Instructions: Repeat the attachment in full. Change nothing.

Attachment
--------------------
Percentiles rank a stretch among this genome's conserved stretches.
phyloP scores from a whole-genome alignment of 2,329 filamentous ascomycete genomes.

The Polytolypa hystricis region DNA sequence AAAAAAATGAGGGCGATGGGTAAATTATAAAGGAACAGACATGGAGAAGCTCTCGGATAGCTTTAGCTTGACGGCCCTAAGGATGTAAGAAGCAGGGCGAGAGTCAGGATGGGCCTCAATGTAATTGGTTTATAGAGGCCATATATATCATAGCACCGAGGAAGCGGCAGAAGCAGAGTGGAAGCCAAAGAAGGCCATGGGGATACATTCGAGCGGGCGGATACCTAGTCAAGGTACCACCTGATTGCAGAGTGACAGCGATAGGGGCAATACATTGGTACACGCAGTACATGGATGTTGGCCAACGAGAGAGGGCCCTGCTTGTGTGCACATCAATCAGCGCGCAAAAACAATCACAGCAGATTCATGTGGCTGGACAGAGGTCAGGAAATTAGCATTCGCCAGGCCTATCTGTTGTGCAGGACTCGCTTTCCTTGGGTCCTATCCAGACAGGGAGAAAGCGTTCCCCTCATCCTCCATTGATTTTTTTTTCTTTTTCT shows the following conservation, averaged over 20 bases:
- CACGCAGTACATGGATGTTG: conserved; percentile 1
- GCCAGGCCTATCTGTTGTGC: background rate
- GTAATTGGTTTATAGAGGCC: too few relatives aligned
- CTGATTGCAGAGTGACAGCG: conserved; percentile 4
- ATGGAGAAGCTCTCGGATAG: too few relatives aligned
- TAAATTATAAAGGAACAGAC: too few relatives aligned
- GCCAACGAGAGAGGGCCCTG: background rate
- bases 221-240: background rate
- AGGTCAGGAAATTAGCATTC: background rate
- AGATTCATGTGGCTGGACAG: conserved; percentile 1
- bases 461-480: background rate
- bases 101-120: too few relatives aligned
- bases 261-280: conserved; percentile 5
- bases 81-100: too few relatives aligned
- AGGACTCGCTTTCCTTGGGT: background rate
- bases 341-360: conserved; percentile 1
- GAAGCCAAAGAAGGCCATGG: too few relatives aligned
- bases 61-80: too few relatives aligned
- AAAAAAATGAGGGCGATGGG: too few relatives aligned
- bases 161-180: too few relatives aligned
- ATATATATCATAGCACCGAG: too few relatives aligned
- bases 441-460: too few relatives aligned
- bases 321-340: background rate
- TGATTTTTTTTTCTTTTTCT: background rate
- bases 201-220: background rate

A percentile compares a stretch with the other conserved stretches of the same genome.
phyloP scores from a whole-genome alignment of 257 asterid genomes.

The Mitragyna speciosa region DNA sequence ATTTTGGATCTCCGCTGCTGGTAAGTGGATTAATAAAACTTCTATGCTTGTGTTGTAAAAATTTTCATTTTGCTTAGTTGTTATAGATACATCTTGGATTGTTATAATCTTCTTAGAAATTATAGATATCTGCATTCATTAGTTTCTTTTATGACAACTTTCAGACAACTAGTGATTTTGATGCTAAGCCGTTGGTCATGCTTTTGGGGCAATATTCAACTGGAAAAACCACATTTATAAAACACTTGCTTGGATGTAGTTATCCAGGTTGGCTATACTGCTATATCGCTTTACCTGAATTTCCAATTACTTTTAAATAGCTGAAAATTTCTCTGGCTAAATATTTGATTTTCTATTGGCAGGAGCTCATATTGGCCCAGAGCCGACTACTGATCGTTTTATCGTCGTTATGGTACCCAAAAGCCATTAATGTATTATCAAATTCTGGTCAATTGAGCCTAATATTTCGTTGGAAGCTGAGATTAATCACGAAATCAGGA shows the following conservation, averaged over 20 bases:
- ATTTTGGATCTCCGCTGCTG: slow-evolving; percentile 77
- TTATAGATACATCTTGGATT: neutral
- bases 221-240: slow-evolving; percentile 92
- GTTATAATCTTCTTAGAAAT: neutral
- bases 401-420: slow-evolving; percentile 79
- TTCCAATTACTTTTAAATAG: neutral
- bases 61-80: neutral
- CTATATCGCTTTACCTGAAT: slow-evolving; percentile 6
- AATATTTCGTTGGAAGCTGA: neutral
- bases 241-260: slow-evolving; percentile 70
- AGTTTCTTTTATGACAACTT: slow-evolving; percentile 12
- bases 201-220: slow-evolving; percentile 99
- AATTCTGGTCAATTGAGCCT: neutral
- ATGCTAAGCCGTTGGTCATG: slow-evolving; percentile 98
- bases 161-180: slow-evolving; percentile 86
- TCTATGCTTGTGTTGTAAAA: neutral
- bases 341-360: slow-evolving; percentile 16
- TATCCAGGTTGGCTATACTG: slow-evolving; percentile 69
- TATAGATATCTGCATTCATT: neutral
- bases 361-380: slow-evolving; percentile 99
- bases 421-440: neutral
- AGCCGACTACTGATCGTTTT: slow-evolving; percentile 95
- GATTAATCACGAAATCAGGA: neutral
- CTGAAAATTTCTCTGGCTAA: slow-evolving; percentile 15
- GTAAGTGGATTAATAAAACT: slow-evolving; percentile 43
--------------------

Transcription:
Percentiles rank a stretch among this genome's conserved stretches.
phyloP scores from a whole-genome alignment of 2,329 filamentous ascomycete genomes.

The Polytolypa hystricis region DNA sequence AAAAAAATGAGGGCGATGGGTAAATTATAAAGGAACAGACATGGAGAAGCTCTCGGATAGCTTTAGCTTGACGGCCCTAAGGATGTAAGAAGCAGGGCGAGAGTCAGGATGGGCCTCAATGTAATTGGTTTATAGAGGCCATATATATCATAGCACCGAGGAAGCGGCAGAAGCAGAGTGGAAGCCAAAGAAGGCCATGGGGATACATTCGAGCGGGCGGATACCTAGTCAAGGTACCACCTGATTGCAGAGTGACAGCGATAGGGGCAATACATTGGTACACGCAGTACATGGATGTTGGCCAACGAGAGAGGGCCCTGCTTGTGTGCACATCAATCAGCGCGCAAAAACAATCACAGCAGATTCATGTGGCTGGACAGAGGTCAGGAAATTAGCATTCGCCAGGCCTATCTGTTGTGCAGGACTCGCTTTCCTTGGGTCCTATCCAGACAGGGAGAAAGCGTTCCCCTCATCCTCCATTGATTTTTTTTTCTTTTTCT shows the following conservation, averaged over 20 bases:
- CACGCAGTACATGGATGTTG: conserved; percentile 1
- GCCAGGCCTATCTGTTGTGC: background rate
- GTAATTGGTTTATAGAGGCC: too few relatives aligned
- CTGATTGCAGAGTGACAGCG: conserved; percentile 4
- ATGGAGAAGCTCTCGGATAG: too few relatives aligned
- TAAATTATAAAGGAACAGAC: too few relatives aligned
- GCCAACGAGAGAGGGCCCTG: background rate
- bases 221-240: background rate
- AGGTCAGGAAATTAGCATTC: background rate
- AGATTCATGTGGCTGGACAG: conserved; percentile 1
- bases 461-480: background rate
- bases 101-120: too few relatives aligned
- bases 261-280: conserved; percentile 5
- bases 81-100: too few relatives aligned
- AGGACTCGCTTTCCTTGGGT: background rate
- bases 341-360: conserved; percentile 1
- GAAGCCAAAGAAGGCCATGG: too few relatives aligned
- bases 61-80: too few relatives aligned
- AAAAAAATGAGGGCGATGGG: too few relatives aligned
- bases 161-180: too few relatives aligned
- ATATATATCATAGCACCGAG: too few relatives aligned
- bases 441-460: too few relatives aligned
- bases 321-340: background rate
- TGATTTTTTTTTCTTTTTCT: background rate
- bases 201-220: background rate

A percentile compares a stretch with the other conserved stretches of the same genome.
phyloP scores from a whole-genome alignment of 257 asterid genomes.

The Mitragyna speciosa region DNA sequence ATTTTGGATCTCCGCTGCTGGTAAGTGGATTAATAAAACTTCTATGCTTGTGTTGTAAAAATTTTCATTTTGCTTAGTTGTTATAGATACATCTTGGATTGTTATAATCTTCTTAGAAATTATAGATATCTGCATTCATTAGTTTCTTTTATGACAACTTTCAGACAACTAGTGATTTTGATGCTAAGCCGTTGGTCATGCTTTTGGGGCAATATTCAACTGGAAAAACCACATTTATAAAACACTTGCTTGGATGTAGTTATCCAGGTTGGCTATACTGCTATATCGCTTTACCTGAATTTCCAATTACTTTTAAATAGCTGAAAATTTCTCTGGCTAAATATTTGATTTTCTATTGGCAGGAGCTCATATTGGCCCAGAGCCGACTACTGATCGTTTTATCGTCGTTATGGTACCCAAAAGCCATTAATGTATTATCAAATTCTGGTCAATTGAGCCTAATATTTCGTTGGAAGCTGAGATTAATCACGAAATCAGGA shows the following conservation, averaged over 20 bases:
- ATTTTGGATCTCCGCTGCTG: slow-evolving; percentile 77
- TTATAGATACATCTTGGATT: neutral
- bases 221-240: slow-evolving; percentile 92
- GTTATAATCTTCTTAGAAAT: neutral
- bases 401-420: slow-evolving; percentile 79
- TTCCAATTACTTTTAAATAG: neutral
- bases 61-80: neutral
- CTATATCGCTTTACCTGAAT: slow-evolving; percentile 6
- AATATTTCGTTGGAAGCTGA: neutral
- bases 241-260: slow-evolving; percentile 70
- AGTTTCTTTTATGACAACTT: slow-evolving; percentile 12
- bases 201-220: slow-evolving; percentile 99
- AATTCTGGTCAATTGAGCCT: neutral
- ATGCTAAGCCGTTGGTCATG: slow-evolving; percentile 98
- bases 161-180: slow-evolving; percentile 86
- TCTATGCTTGTGTTGTAAAA: neutral
- bases 341-360: slow-evolving; percentile 16
- TATCCAGGTTGGCTATACTG: slow-evolving; percentile 69
- TATAGATATCTGCATTCATT: neutral
- bases 361-380: slow-evolving; percentile 99
- bases 421-440: neutral
- AGCCGACTACTGATCGTTTT: slow-evolving; percentile 95
- GATTAATCACGAAATCAGGA: neutral
- CTGAAAATTTCTCTGGCTAA: slow-evolving; percentile 15
- GTAAGTGGATTAATAAAACT: slow-evolving; percentile 43